Cira Robinson and José Alves as Titania and Bottom in Arthur Pita's 'A Dream within a Midsummer Night's Dream'.  Photo © Bill Cooper

Cira Robinson and José Alves as Titania and Bottom in Arthur Pita’s ‘A Dream within a Midsummer Night’s Dream’.
Photo © Bill Cooper

Linbury Studio Theatre, Royal Opera House, London, UK; February 26, 2014

Maggie Foyer

Ballet Black’s Linbury programme was fairly predictable up to the interval but Arthur Pita then sprinkled a dash of fairy dust, added a mirror ball and gave us Shakespeare’s “Midsummer Night’s Dream” as you’ve never seen it. Titled “A Dream within a Midsummer Night’s Dream” it opens uber formal, the company in tights, tutus and pointe shoes promenading to Handel’s “Sarabande” but soon shifts up a gear, accompanied by the husky tones of Eartha Kitt’s “Birds Do It, Bees Do It”. The cicadas chirrup in the trees and the wood outside Athens relocates to an undefined tropical rain forest and Puck, Isabela Coracy, in Boy Scout shorts, sporting a beard of flowers and harbouring wicked intentions, sets about stage managing the action.

The carnivalesque of ill-assorted couples enters a new dimension as Helena and Hermia (Sakaya Ichikawa and Kanika Carr) kiss and walk off arm in arm leaving the warring men to their own devices. Oberon (Damien Johnson) shacks up with Lysander (Jacob Wye) and the delicious Cira Robinson as Titania seems to be the only one going straight – well maybe not quite as she’s having it off with the Ass/Bottom (José Alves). Hardly good, clean heterosexual fun; but a quite magical journey.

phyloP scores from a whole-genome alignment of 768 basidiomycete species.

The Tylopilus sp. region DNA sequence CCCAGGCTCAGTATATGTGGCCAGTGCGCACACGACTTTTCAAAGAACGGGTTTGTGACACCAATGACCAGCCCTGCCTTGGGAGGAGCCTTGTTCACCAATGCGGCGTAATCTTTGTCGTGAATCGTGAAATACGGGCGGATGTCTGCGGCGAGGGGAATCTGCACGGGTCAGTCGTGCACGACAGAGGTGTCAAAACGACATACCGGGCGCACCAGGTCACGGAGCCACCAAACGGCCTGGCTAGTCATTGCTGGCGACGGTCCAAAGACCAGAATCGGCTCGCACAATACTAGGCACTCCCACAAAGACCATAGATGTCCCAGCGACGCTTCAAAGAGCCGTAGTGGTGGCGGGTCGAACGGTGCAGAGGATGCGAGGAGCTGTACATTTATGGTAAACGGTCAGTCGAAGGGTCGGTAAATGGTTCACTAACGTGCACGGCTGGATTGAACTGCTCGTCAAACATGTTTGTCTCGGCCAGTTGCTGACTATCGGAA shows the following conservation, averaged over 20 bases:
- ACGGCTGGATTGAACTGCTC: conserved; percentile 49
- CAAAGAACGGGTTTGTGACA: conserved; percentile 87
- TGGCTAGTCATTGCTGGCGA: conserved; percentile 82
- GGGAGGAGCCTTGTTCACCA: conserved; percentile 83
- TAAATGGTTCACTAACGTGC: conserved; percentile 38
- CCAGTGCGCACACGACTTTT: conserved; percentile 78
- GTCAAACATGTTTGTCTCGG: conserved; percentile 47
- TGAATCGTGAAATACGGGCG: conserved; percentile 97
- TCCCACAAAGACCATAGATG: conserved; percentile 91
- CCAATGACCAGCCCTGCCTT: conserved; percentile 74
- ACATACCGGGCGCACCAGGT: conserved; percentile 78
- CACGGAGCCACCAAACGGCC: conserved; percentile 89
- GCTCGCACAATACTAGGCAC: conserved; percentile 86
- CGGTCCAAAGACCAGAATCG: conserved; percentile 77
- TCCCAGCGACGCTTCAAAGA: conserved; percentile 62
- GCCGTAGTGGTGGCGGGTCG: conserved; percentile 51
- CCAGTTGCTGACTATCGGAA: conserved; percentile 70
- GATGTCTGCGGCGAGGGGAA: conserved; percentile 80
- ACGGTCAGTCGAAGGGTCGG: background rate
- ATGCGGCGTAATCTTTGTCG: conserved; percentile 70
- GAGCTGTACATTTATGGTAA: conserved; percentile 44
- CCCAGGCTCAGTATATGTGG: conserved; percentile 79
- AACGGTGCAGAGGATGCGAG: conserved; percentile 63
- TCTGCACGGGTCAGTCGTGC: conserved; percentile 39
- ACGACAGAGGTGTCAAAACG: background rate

Jean-Marc Puissant’s designs and Pita’s inherent theatricality come into play in simple and very effective staging – a necessity on the small Linbury stage – for example the black chiffon scarf to create nightfall as the couples enter the forest. Robinson exotically draped and equipped with a pink parasol is imperious, sexy and utterly captivating as she meets Alves for their sensual duet bathed in violet light. A lot more dance, another touch of mirror ball lights and fairy dust, the couples return to their rightful consorts and its back to Handel for a formal classical close.

The ballet is a gift for this small company where each dancer is a performer and able to draw out the comedy in the character. The choreography is some of Pita’s best, offering technical challenges to stretch the dancers while carrying the narrative in the movement. Few companies can switch so effortlessly from classical to the show time tunes of Cole Porter and Rogers and Hart, and Pita exploits this ability to the full. Cira Robinson well deserved her nomination for Outstanding Female Performance (classical) in the 2013 National Dance Awards and on the strength of her performance in this gem of a ballet she may well be up there again next year.

Jacob Wye and José Alves in Martin Lawrance's 'Limbo'.  Photo © Bill Cooper

Jacob Wye and José Alves in Martin Lawrance’s ‘Limbo’.
Photo © Bill Cooper

The opening work, “Limbo” from Martin Lawrance danced by Robinson, Alves and Wye has a subtext spelt out in the lighting, designed by David Plater. A thin red line across the front of the stage confines the dancers to a narrow traverse. The area expands as the work progresses to use the entire stage and introduce inventive choreography in trios and solos. It closes as the red line returns isolating Robinson to the downstage area. The few moments of stillness were welcome in a work that tends to stay in busy, rather aggressive mode. Robinson was on top form, her athletic stretch producing fine classical lines while her versatility and musicality make her always interesting to watch.

Christopher Marney’s “Two of a Kind”, uses music from Tchaikovsky and Ravel and features Carr, Ichikawa, Johnson and Christopher Renfurm in a double duet of neo-classical pointe choreography. Linked to the musical theme it was touched with gentle sentimentality and packaged in traditional form. However it was hampered by a weak story line of jealousy and confrontation which distracted rather than informed. However Carr in a warm and appealing performance managed to make sense of it with strong support from the rest of the cast.